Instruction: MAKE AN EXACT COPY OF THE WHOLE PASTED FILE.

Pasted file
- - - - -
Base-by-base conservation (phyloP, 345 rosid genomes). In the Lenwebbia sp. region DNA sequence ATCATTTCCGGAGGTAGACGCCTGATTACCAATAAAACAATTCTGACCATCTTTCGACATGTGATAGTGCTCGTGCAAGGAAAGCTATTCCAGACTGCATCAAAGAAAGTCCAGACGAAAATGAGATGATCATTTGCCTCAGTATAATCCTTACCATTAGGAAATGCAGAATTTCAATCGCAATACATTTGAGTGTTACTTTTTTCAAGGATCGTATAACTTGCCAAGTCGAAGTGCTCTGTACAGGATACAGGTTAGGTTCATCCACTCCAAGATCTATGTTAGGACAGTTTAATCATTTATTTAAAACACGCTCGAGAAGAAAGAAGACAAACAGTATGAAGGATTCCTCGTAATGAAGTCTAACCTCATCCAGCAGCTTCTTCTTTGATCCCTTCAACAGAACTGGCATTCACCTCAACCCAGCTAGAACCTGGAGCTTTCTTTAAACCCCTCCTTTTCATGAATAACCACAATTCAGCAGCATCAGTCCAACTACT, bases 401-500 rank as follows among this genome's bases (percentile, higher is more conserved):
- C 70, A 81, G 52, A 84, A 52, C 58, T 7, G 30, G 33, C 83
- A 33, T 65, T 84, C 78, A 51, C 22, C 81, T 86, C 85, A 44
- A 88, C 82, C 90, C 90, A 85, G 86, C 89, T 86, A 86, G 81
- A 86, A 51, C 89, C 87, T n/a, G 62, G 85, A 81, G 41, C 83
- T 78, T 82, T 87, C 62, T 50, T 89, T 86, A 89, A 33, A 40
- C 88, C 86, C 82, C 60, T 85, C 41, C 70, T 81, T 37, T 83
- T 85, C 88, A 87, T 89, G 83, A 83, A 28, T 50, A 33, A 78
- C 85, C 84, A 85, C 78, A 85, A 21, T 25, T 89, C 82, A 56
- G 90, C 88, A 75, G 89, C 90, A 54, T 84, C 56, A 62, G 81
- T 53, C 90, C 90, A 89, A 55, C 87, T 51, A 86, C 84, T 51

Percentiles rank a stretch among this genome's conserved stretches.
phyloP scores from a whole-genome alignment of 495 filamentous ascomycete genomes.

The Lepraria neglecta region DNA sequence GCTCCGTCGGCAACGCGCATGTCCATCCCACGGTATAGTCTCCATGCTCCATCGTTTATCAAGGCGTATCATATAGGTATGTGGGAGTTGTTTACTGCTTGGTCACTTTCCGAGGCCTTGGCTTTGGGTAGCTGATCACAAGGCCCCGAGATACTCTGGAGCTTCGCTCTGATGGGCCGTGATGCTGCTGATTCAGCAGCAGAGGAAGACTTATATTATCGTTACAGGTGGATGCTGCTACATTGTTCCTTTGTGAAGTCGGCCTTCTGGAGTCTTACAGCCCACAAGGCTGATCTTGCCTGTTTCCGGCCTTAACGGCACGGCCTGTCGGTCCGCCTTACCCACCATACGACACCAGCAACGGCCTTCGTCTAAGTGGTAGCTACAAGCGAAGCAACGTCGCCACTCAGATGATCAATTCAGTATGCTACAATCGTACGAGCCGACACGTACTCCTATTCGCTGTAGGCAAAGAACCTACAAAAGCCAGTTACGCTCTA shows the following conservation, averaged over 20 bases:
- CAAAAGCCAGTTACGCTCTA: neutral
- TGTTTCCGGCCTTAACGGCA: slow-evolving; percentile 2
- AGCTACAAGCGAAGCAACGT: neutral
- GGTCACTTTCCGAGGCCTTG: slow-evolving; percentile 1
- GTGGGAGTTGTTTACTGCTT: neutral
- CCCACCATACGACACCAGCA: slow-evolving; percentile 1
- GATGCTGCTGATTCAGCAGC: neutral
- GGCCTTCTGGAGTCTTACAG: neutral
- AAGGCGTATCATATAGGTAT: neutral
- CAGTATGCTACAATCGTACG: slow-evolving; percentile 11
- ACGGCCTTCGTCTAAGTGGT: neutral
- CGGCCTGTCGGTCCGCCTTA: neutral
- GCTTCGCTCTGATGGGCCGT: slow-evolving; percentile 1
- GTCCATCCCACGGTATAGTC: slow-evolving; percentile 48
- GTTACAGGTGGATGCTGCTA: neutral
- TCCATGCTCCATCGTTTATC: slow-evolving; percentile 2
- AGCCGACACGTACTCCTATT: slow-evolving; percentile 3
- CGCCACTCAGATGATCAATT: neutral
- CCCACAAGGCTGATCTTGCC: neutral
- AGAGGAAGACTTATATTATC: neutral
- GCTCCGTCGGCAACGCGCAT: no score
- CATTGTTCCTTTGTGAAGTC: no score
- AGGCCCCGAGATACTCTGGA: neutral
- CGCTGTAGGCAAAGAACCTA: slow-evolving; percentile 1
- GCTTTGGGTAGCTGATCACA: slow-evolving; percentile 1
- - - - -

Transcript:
Base-by-base conservation (phyloP, 345 rosid genomes). In the Lenwebbia sp. region DNA sequence ATCATTTCCGGAGGTAGACGCCTGATTACCAATAAAACAATTCTGACCATCTTTCGACATGTGATAGTGCTCGTGCAAGGAAAGCTATTCCAGACTGCATCAAAGAAAGTCCAGACGAAAATGAGATGATCATTTGCCTCAGTATAATCCTTACCATTAGGAAATGCAGAATTTCAATCGCAATACATTTGAGTGTTACTTTTTTCAAGGATCGTATAACTTGCCAAGTCGAAGTGCTCTGTACAGGATACAGGTTAGGTTCATCCACTCCAAGATCTATGTTAGGACAGTTTAATCATTTATTTAAAACACGCTCGAGAAGAAAGAAGACAAACAGTATGAAGGATTCCTCGTAATGAAGTCTAACCTCATCCAGCAGCTTCTTCTTTGATCCCTTCAACAGAACTGGCATTCACCTCAACCCAGCTAGAACCTGGAGCTTTCTTTAAACCCCTCCTTTTCATGAATAACCACAATTCAGCAGCATCAGTCCAACTACT, bases 401-500 rank as follows among this genome's bases (percentile, higher is more conserved):
- C 70, A 81, G 52, A 84, A 52, C 58, T 7, G 30, G 33, C 83
- A 33, T 65, T 84, C 78, A 51, C 22, C 81, T 86, C 85, A 44
- A 88, C 82, C 90, C 90, A 85, G 86, C 89, T 86, A 86, G 81
- A 86, A 51, C 89, C 87, T n/a, G 62, G 85, A 81, G 41, C 83
- T 78, T 82, T 87, C 62, T 50, T 89, T 86, A 89, A 33, A 40
- C 88, C 86, C 82, C 60, T 85, C 41, C 70, T 81, T 37, T 83
- T 85, C 88, A 87, T 89, G 83, A 83, A 28, T 50, A 33, A 78
- C 85, C 84, A 85, C 78, A 85, A 21, T 25, T 89, C 82, A 56
- G 90, C 88, A 75, G 89, C 90, A 54, T 84, C 56, A 62, G 81
- T 53, C 90, C 90, A 89, A 55, C 87, T 51, A 86, C 84, T 51

Percentiles rank a stretch among this genome's conserved stretches.
phyloP scores from a whole-genome alignment of 495 filamentous ascomycete genomes.

The Lepraria neglecta region DNA sequence GCTCCGTCGGCAACGCGCATGTCCATCCCACGGTATAGTCTCCATGCTCCATCGTTTATCAAGGCGTATCATATAGGTATGTGGGAGTTGTTTACTGCTTGGTCACTTTCCGAGGCCTTGGCTTTGGGTAGCTGATCACAAGGCCCCGAGATACTCTGGAGCTTCGCTCTGATGGGCCGTGATGCTGCTGATTCAGCAGCAGAGGAAGACTTATATTATCGTTACAGGTGGATGCTGCTACATTGTTCCTTTGTGAAGTCGGCCTTCTGGAGTCTTACAGCCCACAAGGCTGATCTTGCCTGTTTCCGGCCTTAACGGCACGGCCTGTCGGTCCGCCTTACCCACCATACGACACCAGCAACGGCCTTCGTCTAAGTGGTAGCTACAAGCGAAGCAACGTCGCCACTCAGATGATCAATTCAGTATGCTACAATCGTACGAGCCGACACGTACTCCTATTCGCTGTAGGCAAAGAACCTACAAAAGCCAGTTACGCTCTA shows the following conservation, averaged over 20 bases:
- CAAAAGCCAGTTACGCTCTA: neutral
- TGTTTCCGGCCTTAACGGCA: slow-evolving; percentile 2
- AGCTACAAGCGAAGCAACGT: neutral
- GGTCACTTTCCGAGGCCTTG: slow-evolving; percentile 1
- GTGGGAGTTGTTTACTGCTT: neutral
- CCCACCATACGACACCAGCA: slow-evolving; percentile 1
- GATGCTGCTGATTCAGCAGC: neutral
- GGCCTTCTGGAGTCTTACAG: neutral
- AAGGCGTATCATATAGGTAT: neutral
- CAGTATGCTACAATCGTACG: slow-evolving; percentile 11
- ACGGCCTTCGTCTAAGTGGT: neutral
- CGGCCTGTCGGTCCGCCTTA: neutral
- GCTTCGCTCTGATGGGCCGT: slow-evolving; percentile 1
- GTCCATCCCACGGTATAGTC: slow-evolving; percentile 48
- GTTACAGGTGGATGCTGCTA: neutral
- TCCATGCTCCATCGTTTATC: slow-evolving; percentile 2
- AGCCGACACGTACTCCTATT: slow-evolving; percentile 3
- CGCCACTCAGATGATCAATT: neutral
- CCCACAAGGCTGATCTTGCC: neutral
- AGAGGAAGACTTATATTATC: neutral
- GCTCCGTCGGCAACGCGCAT: no score
- CATTGTTCCTTTGTGAAGTC: no score
- AGGCCCCGAGATACTCTGGA: neutral
- CGCTGTAGGCAAAGAACCTA: slow-evolving; percentile 1
- GCTTTGGGTAGCTGATCACA: slow-evolving; percentile 1